Snowed in by a fierce Nor’easter, with our clinic as well as every other outpatient facility within 100 miles closed for the day, I stoked the fire in our wood stove, pulled up my high back chair and read for a couple of hours.
I returned to my treasured, signed copy of Harvey Cushing’s biography of Sir William Osler, the father of modern medicine. On page 431, under the subheading ’He Knew Not Idleness’, Cushing quotes a senior assistant’s account of Osler’s daily routine.
This description may be surprising to those who only know Osler by his famous quote, “Look wise, say nothing and grunt”:
“At 7 he rose; breakfast before 8. At a few minutes before nine he entered the hospital door. After a morning greeting to the superintendent, humming gaily, with arm passed through that of his assistant, he started with brisk, springing step down the corridor towards the wards. The other arm, if not waving gay or humorous greetings to the nurses or students as they passed, was thrown around the neck or passed through the arms of another colleague or assistant. One by one they gathered about him, and by the time the ward was reached, the little group had generally grown like a small avalanche.
The visit over, to the private ward. For the many convalescents, or the nervous invalid whose mind needed diversion from self, some lively, droll greeting or absurd remark or preposterous and puzzling invention, and away to the next in an explosion of merriment, often amid the laughing but vain appeals of the patient for an opportunity to retaliate. For those who were gravely ill, few words, but a charming and reassuring manner. Then, running the gauntlet of a group of friends or colleagues or students or assistants, all with problems to discuss, he escaped. How? Heaven only knows!
A cold luncheon, always ready, shortly after one. 20 minutes’ rest in his room; then his afternoon hours. At 4:30, in the parlor opposite his consulting room, the clans began to gather, graciously received by dear ’Mrs. Chief’, as lady Osler was affectionately known. Soon the chief entered with a familiar greeting for all. It was an anxious moment for those who had been waiting on for the word that they had been seeking with him. After five or 10 minutes he would rise, and perhaps beckon to the lucky man to follow him to his study. More often he slipped quietly from the room and in a minute reappeared at the door in his overcoat, hat in hand. A gay wave of the hand, ’Good-bye’, and he was off to his consultations.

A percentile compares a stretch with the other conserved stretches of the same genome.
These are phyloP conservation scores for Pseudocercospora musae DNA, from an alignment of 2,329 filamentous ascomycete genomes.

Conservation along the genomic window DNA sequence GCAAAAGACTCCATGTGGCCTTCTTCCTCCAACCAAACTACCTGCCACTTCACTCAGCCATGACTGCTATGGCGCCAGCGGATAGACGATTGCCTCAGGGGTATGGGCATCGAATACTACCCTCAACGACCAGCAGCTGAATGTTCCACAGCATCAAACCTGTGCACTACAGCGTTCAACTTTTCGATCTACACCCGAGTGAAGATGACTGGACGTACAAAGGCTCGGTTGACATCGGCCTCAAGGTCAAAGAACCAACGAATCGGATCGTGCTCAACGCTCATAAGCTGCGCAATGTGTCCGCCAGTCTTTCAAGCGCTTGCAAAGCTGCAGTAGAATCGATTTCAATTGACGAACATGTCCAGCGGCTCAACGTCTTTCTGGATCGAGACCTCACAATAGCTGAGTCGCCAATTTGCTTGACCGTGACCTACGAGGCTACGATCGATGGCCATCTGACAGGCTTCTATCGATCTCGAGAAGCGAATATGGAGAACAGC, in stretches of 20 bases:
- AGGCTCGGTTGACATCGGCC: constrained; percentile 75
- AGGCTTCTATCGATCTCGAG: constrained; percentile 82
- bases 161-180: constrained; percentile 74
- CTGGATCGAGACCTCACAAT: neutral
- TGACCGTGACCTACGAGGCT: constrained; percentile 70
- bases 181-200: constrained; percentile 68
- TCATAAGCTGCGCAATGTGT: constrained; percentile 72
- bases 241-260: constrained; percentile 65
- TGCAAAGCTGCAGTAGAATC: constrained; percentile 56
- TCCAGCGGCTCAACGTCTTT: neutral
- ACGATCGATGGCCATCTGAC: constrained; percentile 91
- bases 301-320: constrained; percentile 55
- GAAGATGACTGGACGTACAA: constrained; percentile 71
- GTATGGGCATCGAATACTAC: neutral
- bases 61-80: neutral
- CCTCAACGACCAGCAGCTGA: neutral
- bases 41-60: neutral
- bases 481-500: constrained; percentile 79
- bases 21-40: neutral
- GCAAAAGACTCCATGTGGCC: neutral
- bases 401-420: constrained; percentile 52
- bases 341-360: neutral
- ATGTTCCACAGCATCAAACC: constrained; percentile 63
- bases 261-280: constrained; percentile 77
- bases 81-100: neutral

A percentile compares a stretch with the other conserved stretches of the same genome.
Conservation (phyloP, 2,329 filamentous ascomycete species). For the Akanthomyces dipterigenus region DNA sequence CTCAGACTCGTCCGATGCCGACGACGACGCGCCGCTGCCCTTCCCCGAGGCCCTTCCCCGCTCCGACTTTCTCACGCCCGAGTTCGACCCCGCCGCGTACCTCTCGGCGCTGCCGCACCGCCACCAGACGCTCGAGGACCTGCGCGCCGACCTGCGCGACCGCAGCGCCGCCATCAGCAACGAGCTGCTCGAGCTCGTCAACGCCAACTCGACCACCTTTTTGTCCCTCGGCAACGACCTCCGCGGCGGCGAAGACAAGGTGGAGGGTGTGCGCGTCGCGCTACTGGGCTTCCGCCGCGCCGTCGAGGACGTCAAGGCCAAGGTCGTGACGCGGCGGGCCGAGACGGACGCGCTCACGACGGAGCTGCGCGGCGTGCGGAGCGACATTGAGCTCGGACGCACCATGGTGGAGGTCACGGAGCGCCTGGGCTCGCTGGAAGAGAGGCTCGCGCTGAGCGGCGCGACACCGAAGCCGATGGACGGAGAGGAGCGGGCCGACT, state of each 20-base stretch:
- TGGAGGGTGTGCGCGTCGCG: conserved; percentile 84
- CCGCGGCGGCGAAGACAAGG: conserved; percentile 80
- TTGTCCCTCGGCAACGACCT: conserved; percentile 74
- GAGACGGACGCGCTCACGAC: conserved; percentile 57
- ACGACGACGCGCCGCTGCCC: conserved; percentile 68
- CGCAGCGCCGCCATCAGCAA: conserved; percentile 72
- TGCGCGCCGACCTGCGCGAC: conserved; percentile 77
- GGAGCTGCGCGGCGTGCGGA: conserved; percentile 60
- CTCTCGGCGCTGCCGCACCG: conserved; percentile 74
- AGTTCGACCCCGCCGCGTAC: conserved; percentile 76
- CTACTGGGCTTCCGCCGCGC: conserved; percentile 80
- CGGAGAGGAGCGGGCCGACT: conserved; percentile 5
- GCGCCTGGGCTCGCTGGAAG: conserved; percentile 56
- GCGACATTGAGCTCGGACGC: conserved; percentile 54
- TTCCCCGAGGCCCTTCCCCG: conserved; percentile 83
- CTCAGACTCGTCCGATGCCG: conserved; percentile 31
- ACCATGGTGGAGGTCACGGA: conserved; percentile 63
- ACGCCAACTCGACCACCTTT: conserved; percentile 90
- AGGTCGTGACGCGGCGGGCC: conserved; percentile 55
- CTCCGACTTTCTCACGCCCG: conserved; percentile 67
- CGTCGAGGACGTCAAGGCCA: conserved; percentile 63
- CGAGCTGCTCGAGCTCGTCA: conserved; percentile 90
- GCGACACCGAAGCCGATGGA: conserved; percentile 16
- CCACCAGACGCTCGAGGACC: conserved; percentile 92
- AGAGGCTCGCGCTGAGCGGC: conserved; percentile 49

Dinner at seven to which impartially and often, his assistants were invited. In the evening he did no set work, and retired early to his study where, his wife by the fire, he signed letters and cleared up the affairs of the day. Between 10 and 11 o’clock, to bed. Such were his days. Three mornings in the week he took at home for work. He utilized every minute of this time. Much of his summer vacation went to his studies. On railway, in cab, on his way to and from consultations, in tramway, and in the old ’bobtailed’ car that used to carry us to the hospital, book and pencil were ever in his hand, and wherever he was, the happy thought was caught on the wing and noted down. His ability at a glance to grasp and to remember the gist of the article that he read was extraordinary.
His power to hold the mastery of his time was remarkable. He escaped as by magic, so graciously, so engagingly that, despair though one might, one could hardly be irritated. No one could speak consecutively to Osler against his will. How did he do it? I know not.”
(W.S. Thayer, ‘Osler’. The Nation, N.Y., Jan. 24, 1920.)
It makes me reflect:
Time, my old arch enemy, is always on my mind. Over the years, I have managed to adopt a somewhat Oslerian persona, which tries to make every minute, and every brief encounter, count in the mind of my patients and in my own pursuit of forward movement in each clinical case I encounter.
But most days I don’t know that I am anywhere nearly as skillful as the old master in navigating through it.
He probably capitalized on his larger-than-life reputation and position in the world of medicine. I have only a local reputation and the position that career longevity and mature appearance bestows me, like my silver haired temples and my wrinkled hands and face.
But the one thing I know and sense every day in the clinic is: If for a single moment my love of my profession or the connection I feel with my patients and my coworkers is clouded or briefly forgotten, the pace of my workday becomes almost unbearable.
It is only when I am carried by the momentum of my greater purpose that I can make every one of my brief encounters with my fellow human beings count and be healing in any sort of way.